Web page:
King and Queen in the Fountain of Youth

Likewise, in keeping with Mercury’s reputation as a trickster God, alchemists were warned that the philosophic mercury needs to be somehow imprisoned or kept on a leash. As 17th century alchemist Eirenaeus Philalethes put it: “You must be very way how you lead him, for if he can find an opportunity he will give you the slip, and leave you to a world of misfortune.” Mercury was described in terms very similar to that of the devil. This makes sense when you consider that the earlier, Greek legends of this god as Hermes depict a man that was half-goat and looked very much like the modern conception of Satan. The admonition to alchemists about the importance of imprisoning Mercury could be a warning to trap the mercury vapors that are emitted during the process, rather than breathing them in, which famously causes madness.

This was done via the “Vas Hermeticum,” or vase of Hermes, closed air-tight, to prevent mercury leakage (which is the actual origin of the term “hermetically sealed.”) This was part of what was called “fixing” the Mercury, and this is the practical reason why Chronos is shown in the manuscripts chopping off Mercury’s feet: to prevent his escape. As van den Berk notes, alchemy involves breaking these substances down into their base components, which he believes is the reason for the profusion of alchemical images depicting violent death and dismemberment. “The substance must fall apart completely, be smelted and die in order to be fertile again afterwards. Especially Mercury needed to be tortured.”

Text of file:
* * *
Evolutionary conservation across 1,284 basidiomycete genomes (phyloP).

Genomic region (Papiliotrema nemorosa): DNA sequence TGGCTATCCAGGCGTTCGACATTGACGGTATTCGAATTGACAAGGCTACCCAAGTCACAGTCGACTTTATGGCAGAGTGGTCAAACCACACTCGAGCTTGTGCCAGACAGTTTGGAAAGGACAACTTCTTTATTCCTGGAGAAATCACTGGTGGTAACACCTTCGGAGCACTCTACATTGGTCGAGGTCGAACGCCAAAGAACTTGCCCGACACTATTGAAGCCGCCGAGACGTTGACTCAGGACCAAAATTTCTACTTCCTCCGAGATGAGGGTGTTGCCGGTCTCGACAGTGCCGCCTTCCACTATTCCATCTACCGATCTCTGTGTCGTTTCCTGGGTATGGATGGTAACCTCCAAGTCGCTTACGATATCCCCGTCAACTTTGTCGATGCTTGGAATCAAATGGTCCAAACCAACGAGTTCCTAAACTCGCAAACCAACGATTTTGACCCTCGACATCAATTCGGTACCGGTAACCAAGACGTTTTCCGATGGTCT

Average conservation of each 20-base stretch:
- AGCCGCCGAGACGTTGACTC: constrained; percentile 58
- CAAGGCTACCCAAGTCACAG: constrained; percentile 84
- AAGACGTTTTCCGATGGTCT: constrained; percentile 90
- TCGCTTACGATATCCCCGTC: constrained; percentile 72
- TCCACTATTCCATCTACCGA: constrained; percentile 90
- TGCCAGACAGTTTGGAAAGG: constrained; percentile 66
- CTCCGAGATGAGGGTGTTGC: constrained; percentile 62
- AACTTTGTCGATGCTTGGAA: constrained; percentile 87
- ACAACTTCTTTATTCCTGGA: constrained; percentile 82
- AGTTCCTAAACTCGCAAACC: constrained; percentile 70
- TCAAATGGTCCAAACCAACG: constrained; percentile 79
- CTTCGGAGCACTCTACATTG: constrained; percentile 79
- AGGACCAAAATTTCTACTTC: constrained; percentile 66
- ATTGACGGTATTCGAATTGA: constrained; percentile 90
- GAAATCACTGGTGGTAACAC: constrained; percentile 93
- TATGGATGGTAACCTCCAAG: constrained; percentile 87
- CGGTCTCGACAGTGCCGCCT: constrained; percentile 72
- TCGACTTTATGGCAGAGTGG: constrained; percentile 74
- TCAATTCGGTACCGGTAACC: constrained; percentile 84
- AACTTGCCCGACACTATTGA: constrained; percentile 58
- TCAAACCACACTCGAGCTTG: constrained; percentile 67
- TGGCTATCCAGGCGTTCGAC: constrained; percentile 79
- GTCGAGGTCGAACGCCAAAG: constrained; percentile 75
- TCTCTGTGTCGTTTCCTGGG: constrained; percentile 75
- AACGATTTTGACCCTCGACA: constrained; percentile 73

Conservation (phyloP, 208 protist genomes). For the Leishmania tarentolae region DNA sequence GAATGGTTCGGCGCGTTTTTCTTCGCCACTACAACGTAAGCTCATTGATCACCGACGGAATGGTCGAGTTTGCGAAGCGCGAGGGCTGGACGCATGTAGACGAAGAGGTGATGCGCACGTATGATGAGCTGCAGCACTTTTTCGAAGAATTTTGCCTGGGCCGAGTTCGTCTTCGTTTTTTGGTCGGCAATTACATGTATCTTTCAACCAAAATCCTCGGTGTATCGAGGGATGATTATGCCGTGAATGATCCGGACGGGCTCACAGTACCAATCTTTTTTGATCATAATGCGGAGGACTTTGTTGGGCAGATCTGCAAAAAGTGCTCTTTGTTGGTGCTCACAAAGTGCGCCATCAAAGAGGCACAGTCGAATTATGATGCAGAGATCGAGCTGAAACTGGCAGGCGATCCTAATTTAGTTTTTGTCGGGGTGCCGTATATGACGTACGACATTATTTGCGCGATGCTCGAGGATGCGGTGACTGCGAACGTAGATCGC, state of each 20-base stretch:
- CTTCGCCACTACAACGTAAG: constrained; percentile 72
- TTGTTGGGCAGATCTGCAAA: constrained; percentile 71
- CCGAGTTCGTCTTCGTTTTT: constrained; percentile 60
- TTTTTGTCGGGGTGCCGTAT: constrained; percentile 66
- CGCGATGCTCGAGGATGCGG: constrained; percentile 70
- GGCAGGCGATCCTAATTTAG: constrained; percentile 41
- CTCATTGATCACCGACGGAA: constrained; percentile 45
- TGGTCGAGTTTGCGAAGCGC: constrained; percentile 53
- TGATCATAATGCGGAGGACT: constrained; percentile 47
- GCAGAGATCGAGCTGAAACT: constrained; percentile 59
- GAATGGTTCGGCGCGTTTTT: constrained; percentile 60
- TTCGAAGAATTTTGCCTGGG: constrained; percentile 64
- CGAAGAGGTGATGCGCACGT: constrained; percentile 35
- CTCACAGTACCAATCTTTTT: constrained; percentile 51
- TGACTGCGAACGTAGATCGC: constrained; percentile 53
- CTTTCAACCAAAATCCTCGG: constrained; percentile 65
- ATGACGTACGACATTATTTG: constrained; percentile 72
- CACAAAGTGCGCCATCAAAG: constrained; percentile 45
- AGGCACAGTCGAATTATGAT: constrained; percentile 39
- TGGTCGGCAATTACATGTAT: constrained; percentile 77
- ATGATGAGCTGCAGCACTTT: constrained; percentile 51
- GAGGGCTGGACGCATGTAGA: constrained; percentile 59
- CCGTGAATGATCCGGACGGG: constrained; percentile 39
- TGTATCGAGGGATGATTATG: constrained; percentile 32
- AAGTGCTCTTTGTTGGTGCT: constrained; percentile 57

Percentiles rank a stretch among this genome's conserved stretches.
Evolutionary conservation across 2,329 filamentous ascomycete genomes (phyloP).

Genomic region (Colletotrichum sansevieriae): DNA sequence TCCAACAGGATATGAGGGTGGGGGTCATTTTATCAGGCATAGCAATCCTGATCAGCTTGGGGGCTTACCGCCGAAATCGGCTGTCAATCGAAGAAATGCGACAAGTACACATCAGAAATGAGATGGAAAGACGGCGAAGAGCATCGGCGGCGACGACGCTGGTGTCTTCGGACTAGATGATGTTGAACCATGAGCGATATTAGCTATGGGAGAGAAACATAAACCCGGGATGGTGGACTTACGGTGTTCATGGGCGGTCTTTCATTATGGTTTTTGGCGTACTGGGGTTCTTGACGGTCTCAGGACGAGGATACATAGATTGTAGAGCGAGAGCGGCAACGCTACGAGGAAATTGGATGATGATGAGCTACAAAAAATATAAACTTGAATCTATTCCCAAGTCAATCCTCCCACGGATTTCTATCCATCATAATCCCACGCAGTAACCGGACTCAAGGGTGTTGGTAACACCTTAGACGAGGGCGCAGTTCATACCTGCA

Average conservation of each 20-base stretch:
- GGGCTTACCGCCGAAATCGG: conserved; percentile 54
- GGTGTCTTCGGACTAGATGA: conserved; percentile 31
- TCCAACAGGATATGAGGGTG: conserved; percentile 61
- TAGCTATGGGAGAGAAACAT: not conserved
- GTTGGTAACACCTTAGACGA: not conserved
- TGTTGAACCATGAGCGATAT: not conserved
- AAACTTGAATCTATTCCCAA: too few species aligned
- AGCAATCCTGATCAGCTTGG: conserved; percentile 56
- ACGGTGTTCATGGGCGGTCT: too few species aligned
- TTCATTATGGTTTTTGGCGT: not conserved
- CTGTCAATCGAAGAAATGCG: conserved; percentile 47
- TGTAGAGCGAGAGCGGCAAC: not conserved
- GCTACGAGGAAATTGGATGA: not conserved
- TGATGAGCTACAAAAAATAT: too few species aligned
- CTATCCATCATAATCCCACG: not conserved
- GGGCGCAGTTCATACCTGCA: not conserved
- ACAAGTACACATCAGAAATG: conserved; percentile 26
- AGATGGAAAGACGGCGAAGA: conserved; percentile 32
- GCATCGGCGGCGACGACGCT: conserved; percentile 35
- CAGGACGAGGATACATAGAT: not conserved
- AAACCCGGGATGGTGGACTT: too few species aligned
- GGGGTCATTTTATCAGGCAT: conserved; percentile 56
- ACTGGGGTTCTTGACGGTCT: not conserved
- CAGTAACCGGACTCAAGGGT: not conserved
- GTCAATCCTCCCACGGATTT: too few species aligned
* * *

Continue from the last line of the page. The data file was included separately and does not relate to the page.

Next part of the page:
Dismemberment of the body, from Splendor Solis

It is important to realize that there are many layers of meaning to each alchemical symbol, and even when different interpretations seem to conflict, upon reflection is is usually discovered that they complement each other. “Alchemy” is really a term that describes the process of creation and transformation in general. It is the way that a baby is made, the way God formed the universe, as well as the way enlightenment is achieved, and it can be used for many other purposes as well. Ultimately the “prima materia” of creation can be found anywhere, and the Philosopher’s Stone can be made from anything, because of the primal transcendental spiritual power that connects every particle in the universe. The Emerald Tablet of Hermes refers to this as the “One Thing,” and says of it: